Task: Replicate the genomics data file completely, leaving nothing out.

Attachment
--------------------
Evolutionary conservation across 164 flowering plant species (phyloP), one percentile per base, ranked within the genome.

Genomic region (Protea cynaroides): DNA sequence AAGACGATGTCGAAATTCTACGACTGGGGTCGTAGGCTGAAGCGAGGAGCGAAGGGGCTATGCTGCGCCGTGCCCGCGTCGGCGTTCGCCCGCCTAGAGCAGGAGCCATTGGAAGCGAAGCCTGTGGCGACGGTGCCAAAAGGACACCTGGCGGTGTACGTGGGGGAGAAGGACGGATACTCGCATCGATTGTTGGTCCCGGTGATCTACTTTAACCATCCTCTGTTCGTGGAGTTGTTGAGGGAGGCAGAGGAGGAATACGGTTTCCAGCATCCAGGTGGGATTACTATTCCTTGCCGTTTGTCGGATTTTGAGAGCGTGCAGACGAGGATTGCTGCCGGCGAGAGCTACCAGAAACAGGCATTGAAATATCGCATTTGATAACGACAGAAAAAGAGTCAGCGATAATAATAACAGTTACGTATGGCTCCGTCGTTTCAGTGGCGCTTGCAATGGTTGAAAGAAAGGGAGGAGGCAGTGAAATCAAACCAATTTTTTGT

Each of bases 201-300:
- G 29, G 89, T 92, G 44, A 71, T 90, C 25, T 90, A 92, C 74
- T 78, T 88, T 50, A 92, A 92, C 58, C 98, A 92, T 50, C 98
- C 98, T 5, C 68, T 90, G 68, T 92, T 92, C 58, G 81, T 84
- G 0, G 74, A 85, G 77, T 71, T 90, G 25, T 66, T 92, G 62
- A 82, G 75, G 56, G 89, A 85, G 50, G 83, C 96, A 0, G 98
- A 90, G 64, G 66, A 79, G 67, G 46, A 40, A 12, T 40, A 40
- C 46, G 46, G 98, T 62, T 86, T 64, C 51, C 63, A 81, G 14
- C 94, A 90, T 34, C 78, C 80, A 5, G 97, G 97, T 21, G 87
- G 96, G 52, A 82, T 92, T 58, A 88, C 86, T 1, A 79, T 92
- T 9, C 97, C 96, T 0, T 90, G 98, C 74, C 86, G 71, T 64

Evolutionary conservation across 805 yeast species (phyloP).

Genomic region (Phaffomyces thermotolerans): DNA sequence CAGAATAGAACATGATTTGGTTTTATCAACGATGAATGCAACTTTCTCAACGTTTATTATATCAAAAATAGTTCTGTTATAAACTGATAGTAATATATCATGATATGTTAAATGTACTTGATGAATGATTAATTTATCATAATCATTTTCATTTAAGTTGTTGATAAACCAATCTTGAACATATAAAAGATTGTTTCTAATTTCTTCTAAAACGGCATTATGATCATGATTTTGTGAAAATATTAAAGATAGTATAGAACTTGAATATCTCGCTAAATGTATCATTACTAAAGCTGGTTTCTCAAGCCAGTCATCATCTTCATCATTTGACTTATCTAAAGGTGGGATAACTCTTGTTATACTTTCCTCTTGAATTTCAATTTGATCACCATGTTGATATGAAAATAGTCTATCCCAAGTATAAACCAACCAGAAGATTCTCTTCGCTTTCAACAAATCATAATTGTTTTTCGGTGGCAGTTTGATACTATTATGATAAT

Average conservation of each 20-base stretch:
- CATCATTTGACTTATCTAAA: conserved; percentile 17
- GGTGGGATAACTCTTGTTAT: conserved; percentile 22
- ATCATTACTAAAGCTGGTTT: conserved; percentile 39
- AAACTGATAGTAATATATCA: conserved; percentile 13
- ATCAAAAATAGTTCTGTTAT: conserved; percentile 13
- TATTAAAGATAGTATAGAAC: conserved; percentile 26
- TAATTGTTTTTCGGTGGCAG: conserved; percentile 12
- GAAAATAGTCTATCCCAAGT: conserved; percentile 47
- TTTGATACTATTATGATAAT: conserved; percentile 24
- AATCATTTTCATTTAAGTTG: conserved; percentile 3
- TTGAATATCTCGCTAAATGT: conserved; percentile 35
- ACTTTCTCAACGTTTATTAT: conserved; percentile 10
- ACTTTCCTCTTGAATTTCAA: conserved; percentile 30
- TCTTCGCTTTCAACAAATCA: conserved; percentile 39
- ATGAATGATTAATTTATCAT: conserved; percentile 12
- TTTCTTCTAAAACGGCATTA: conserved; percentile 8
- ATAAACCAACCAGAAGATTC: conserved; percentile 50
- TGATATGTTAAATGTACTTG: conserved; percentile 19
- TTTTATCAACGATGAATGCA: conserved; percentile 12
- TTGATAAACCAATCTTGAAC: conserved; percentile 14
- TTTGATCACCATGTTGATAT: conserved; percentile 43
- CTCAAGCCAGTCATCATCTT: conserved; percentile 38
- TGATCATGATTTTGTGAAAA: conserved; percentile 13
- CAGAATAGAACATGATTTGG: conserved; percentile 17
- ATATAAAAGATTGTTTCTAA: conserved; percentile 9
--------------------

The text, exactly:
Evolutionary conservation across 164 flowering plant species (phyloP), one percentile per base, ranked within the genome.

Genomic region (Protea cynaroides): DNA sequence AAGACGATGTCGAAATTCTACGACTGGGGTCGTAGGCTGAAGCGAGGAGCGAAGGGGCTATGCTGCGCCGTGCCCGCGTCGGCGTTCGCCCGCCTAGAGCAGGAGCCATTGGAAGCGAAGCCTGTGGCGACGGTGCCAAAAGGACACCTGGCGGTGTACGTGGGGGAGAAGGACGGATACTCGCATCGATTGTTGGTCCCGGTGATCTACTTTAACCATCCTCTGTTCGTGGAGTTGTTGAGGGAGGCAGAGGAGGAATACGGTTTCCAGCATCCAGGTGGGATTACTATTCCTTGCCGTTTGTCGGATTTTGAGAGCGTGCAGACGAGGATTGCTGCCGGCGAGAGCTACCAGAAACAGGCATTGAAATATCGCATTTGATAACGACAGAAAAAGAGTCAGCGATAATAATAACAGTTACGTATGGCTCCGTCGTTTCAGTGGCGCTTGCAATGGTTGAAAGAAAGGGAGGAGGCAGTGAAATCAAACCAATTTTTTGT

Each of bases 201-300:
- G 29, G 89, T 92, G 44, A 71, T 90, C 25, T 90, A 92, C 74
- T 78, T 88, T 50, A 92, A 92, C 58, C 98, A 92, T 50, C 98
- C 98, T 5, C 68, T 90, G 68, T 92, T 92, C 58, G 81, T 84
- G 0, G 74, A 85, G 77, T 71, T 90, G 25, T 66, T 92, G 62
- A 82, G 75, G 56, G 89, A 85, G 50, G 83, C 96, A 0, G 98
- A 90, G 64, G 66, A 79, G 67, G 46, A 40, A 12, T 40, A 40
- C 46, G 46, G 98, T 62, T 86, T 64, C 51, C 63, A 81, G 14
- C 94, A 90, T 34, C 78, C 80, A 5, G 97, G 97, T 21, G 87
- G 96, G 52, A 82, T 92, T 58, A 88, C 86, T 1, A 79, T 92
- T 9, C 97, C 96, T 0, T 90, G 98, C 74, C 86, G 71, T 64

Evolutionary conservation across 805 yeast species (phyloP).

Genomic region (Phaffomyces thermotolerans): DNA sequence CAGAATAGAACATGATTTGGTTTTATCAACGATGAATGCAACTTTCTCAACGTTTATTATATCAAAAATAGTTCTGTTATAAACTGATAGTAATATATCATGATATGTTAAATGTACTTGATGAATGATTAATTTATCATAATCATTTTCATTTAAGTTGTTGATAAACCAATCTTGAACATATAAAAGATTGTTTCTAATTTCTTCTAAAACGGCATTATGATCATGATTTTGTGAAAATATTAAAGATAGTATAGAACTTGAATATCTCGCTAAATGTATCATTACTAAAGCTGGTTTCTCAAGCCAGTCATCATCTTCATCATTTGACTTATCTAAAGGTGGGATAACTCTTGTTATACTTTCCTCTTGAATTTCAATTTGATCACCATGTTGATATGAAAATAGTCTATCCCAAGTATAAACCAACCAGAAGATTCTCTTCGCTTTCAACAAATCATAATTGTTTTTCGGTGGCAGTTTGATACTATTATGATAAT

Average conservation of each 20-base stretch:
- CATCATTTGACTTATCTAAA: conserved; percentile 17
- GGTGGGATAACTCTTGTTAT: conserved; percentile 22
- ATCATTACTAAAGCTGGTTT: conserved; percentile 39
- AAACTGATAGTAATATATCA: conserved; percentile 13
- ATCAAAAATAGTTCTGTTAT: conserved; percentile 13
- TATTAAAGATAGTATAGAAC: conserved; percentile 26
- TAATTGTTTTTCGGTGGCAG: conserved; percentile 12
- GAAAATAGTCTATCCCAAGT: conserved; percentile 47
- TTTGATACTATTATGATAAT: conserved; percentile 24
- AATCATTTTCATTTAAGTTG: conserved; percentile 3
- TTGAATATCTCGCTAAATGT: conserved; percentile 35
- ACTTTCTCAACGTTTATTAT: conserved; percentile 10
- ACTTTCCTCTTGAATTTCAA: conserved; percentile 30
- TCTTCGCTTTCAACAAATCA: conserved; percentile 39
- ATGAATGATTAATTTATCAT: conserved; percentile 12
- TTTCTTCTAAAACGGCATTA: conserved; percentile 8
- ATAAACCAACCAGAAGATTC: conserved; percentile 50
- TGATATGTTAAATGTACTTG: conserved; percentile 19
- TTTTATCAACGATGAATGCA: conserved; percentile 12
- TTGATAAACCAATCTTGAAC: conserved; percentile 14
- TTTGATCACCATGTTGATAT: conserved; percentile 43
- CTCAAGCCAGTCATCATCTT: conserved; percentile 38
- TGATCATGATTTTGTGAAAA: conserved; percentile 13
- CAGAATAGAACATGATTTGG: conserved; percentile 17
- ATATAAAAGATTGTTTCTAA: conserved; percentile 9